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Pokie operation suspended

13 December 2006

Pokie operation suspended

The Gambling Commission has ordered the trust, which operates 18 gaming machines at Papakura’s Whitehouse Tavern, to shut its gambling operation for four days for misusing over $33,000 of ‘pokie’ money. This is the first time the commission has suspended a pub gaming machine operator. Earlier this year it suspended the Dunedin Casino for two days.

The Whitehouse Trust’s misuse of community funds consisted of a $1000 contribution to Glenn Archibald’s 2004 Papakura Mayoral electoral campaign, $1279 for its venue manager, Roger Garrick, to attend the 2004 Australasian Gaming Expo, $5842.50 to Mr Garrick for services to the Trust and a $25,000 grant to the Ardmore Tenants’ Association for challenging noise restrictions on the Ardmore Aerodrome.

The Department of Internal Affairs had proposed a month’s licence suspension, reduced to seven days after the Whitehouse Tavern Trust recovered $5200. This amount relates to the cost of the trip and money paid for Mr Garrick’s services after the Gambling Act became law. The Department didn’t pursue other money because the trust had already paid it to third parties who were not subject to the action taken under the Gambling Act.

The payments, which breached the Gambling Act or licence conditions, were identified in an audit of the trust’s gaming operations. The trust appealed to the Commission.

The Commission said in its decision that “given the flagrancy and significance” of the breaches it would not be appropriate to waive a suspension. It said the trust voted to send Mr Garrick to the expo two months after the Department warned it not to, Whitehouse attempted to circumvent the Gambling Act, which prevents gaming machine money being used for electioneering purposes, and the grant to the Ardmore Tenants Association was not an ‘authorised purpose’ under the trust’s licence.

Whitehouse argued that the payment to Mr Archibald’s mayoral campaign was reasonable because it was for the “survival of the trust”.

The trust’s counsel wrote to the Department: “Mr Archibald had promoted local gaming policy that coincided with the charitable objectives maintained by the Trustees. On the other side of the political spectrum, there are opposing factions which, if they are to obtain reasonable traction, represent a considerable risk to the Trust’s very existence.”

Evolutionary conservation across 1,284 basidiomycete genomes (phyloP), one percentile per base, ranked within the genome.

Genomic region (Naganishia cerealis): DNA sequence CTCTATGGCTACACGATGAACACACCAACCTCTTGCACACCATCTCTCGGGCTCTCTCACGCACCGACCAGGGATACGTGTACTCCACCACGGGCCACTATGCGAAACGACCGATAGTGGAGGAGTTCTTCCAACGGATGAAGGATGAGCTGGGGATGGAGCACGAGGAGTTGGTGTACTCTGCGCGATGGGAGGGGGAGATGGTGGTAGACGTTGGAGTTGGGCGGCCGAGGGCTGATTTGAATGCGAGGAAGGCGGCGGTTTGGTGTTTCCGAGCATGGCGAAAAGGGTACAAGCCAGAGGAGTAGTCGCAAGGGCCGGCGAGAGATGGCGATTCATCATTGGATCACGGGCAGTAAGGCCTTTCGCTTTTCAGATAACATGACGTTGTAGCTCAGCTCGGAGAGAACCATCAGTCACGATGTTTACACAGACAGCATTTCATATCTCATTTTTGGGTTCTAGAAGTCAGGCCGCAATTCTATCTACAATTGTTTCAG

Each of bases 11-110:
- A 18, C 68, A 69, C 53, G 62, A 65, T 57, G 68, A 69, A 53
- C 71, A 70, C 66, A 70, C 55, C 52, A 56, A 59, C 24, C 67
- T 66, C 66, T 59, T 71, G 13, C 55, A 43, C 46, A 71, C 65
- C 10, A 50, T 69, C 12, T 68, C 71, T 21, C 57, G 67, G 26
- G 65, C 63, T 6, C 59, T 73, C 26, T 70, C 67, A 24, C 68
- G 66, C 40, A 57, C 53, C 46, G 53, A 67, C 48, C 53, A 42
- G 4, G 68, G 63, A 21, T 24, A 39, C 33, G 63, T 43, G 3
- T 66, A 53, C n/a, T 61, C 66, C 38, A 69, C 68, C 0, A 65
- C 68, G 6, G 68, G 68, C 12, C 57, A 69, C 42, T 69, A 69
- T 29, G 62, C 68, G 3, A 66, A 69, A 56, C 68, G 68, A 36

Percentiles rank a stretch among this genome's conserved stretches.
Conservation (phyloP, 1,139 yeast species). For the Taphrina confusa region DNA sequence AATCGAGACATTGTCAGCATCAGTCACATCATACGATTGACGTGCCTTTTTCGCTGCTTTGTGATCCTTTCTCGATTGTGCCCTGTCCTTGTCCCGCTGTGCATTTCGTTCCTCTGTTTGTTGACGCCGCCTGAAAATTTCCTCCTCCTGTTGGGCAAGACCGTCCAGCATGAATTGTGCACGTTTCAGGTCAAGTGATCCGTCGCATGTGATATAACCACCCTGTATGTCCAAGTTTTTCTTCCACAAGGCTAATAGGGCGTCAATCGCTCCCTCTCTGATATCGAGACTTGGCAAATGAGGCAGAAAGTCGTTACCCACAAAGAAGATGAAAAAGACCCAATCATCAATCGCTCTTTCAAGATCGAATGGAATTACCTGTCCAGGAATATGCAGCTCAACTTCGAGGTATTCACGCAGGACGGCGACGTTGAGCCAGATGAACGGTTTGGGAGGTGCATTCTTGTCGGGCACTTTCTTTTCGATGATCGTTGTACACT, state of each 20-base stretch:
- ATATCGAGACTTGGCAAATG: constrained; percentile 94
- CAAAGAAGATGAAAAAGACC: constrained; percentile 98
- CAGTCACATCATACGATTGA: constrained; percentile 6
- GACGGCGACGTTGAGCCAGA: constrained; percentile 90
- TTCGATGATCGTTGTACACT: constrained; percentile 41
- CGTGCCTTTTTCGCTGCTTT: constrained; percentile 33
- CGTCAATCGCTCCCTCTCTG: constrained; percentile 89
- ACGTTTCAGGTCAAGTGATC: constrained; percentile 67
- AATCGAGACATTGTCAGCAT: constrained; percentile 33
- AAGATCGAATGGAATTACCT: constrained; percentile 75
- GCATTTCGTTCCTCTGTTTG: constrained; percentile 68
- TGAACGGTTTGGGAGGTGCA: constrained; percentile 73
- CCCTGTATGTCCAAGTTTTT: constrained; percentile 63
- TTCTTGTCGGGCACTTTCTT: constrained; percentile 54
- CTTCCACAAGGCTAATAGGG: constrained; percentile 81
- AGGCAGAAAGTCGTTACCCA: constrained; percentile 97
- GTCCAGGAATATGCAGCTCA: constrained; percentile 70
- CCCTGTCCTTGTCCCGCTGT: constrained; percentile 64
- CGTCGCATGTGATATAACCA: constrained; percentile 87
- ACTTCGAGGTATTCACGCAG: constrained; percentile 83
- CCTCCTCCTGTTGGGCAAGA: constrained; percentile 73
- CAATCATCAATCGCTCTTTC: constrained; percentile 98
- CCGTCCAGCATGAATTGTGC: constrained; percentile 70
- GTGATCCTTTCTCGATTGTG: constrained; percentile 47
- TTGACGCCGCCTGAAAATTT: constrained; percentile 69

In its decision the Commission said:
“Whitehouse committed multiple breaches, involving a significant amount of community money. Whitehouse has not shown any contrition.”

But the Commission considered it unfair for the Department to have stated it would consider withdrawing the suspension if Whitehouse recovered $5200 paid to Mr Garrick. However the Commission noted that the Department continued to be concerned that, despite recovering the $5200, Whitehouse would continue to breach the Act and send managers to future Australasian Gaming Expos. The Department was also concerned that Whitehouse would not acknowledge wrongdoing.

The Department’s Acting Director of Gambling Compliance Greg Crott said the Commission’s decision is a good reminder to all societies of their responsibilities.

“The money raised by the gaming machines is held in trust by societies for the community and is destined to benefit a range of activities identified as authorised purposes under a society’s licence conditions,” Mr Crott said. “Societies can claim expenses for their operations but they must be actual, reasonable and necessary and we scrutinise these carefully during audits.”

The Commission’s decision is available at: www.gamblingcom.govt.nz


The Whitehouse Tavern Trust is licensed to operate 18 gaming machines at Dumas Place, Papakura. On 21 June 2004, following a compliance audit, the Secretary for Internal Affairs issued a formal warning to the trust regarding grant payments and venue compliance.

Twelve months later another audit raised several concerns about grants distribution, venue operator expenses and venue banking. After correspondence with the Trust the Secretary issued a final audit report on 20 March 2006, requesting the trust recover all funds paid in breach of the Act and make them available for community distribution. He also proposed to suspend the trust’s operator’s licence for a month.

The trust disputed the Secretary’s findings and refused to recover the disputed amounts. On 26 June 2006 the Secretary decided to suspend the trust’s licence and the trust appealed the decision in July 2006.

On 24 October 2006 the trust advised the Gambling Commission and the Secretary that it had recovered $5200. The Secretary responded that while he would not withdraw the suspension, he believed seven days’ suspension was now appropriate.
The Commission noted that “section 59(4)(d) of the Gambling Act does not provide for the Secretary to automatically withdraw the suspension should the corporate society deal with the matter(s) identified, rather it provides for him to “consider” withdrawing the suspension.

However, in order for the section to have any effect, there can only be limited situations where the Secretary does not withdraw the suspension following the corporate society addressing the matters identified. In this instance, the Secretary was concerned that Whitehouse would continue to breach section 52(1)(d) and send venue managers to future Australasian Gaming Expos.”


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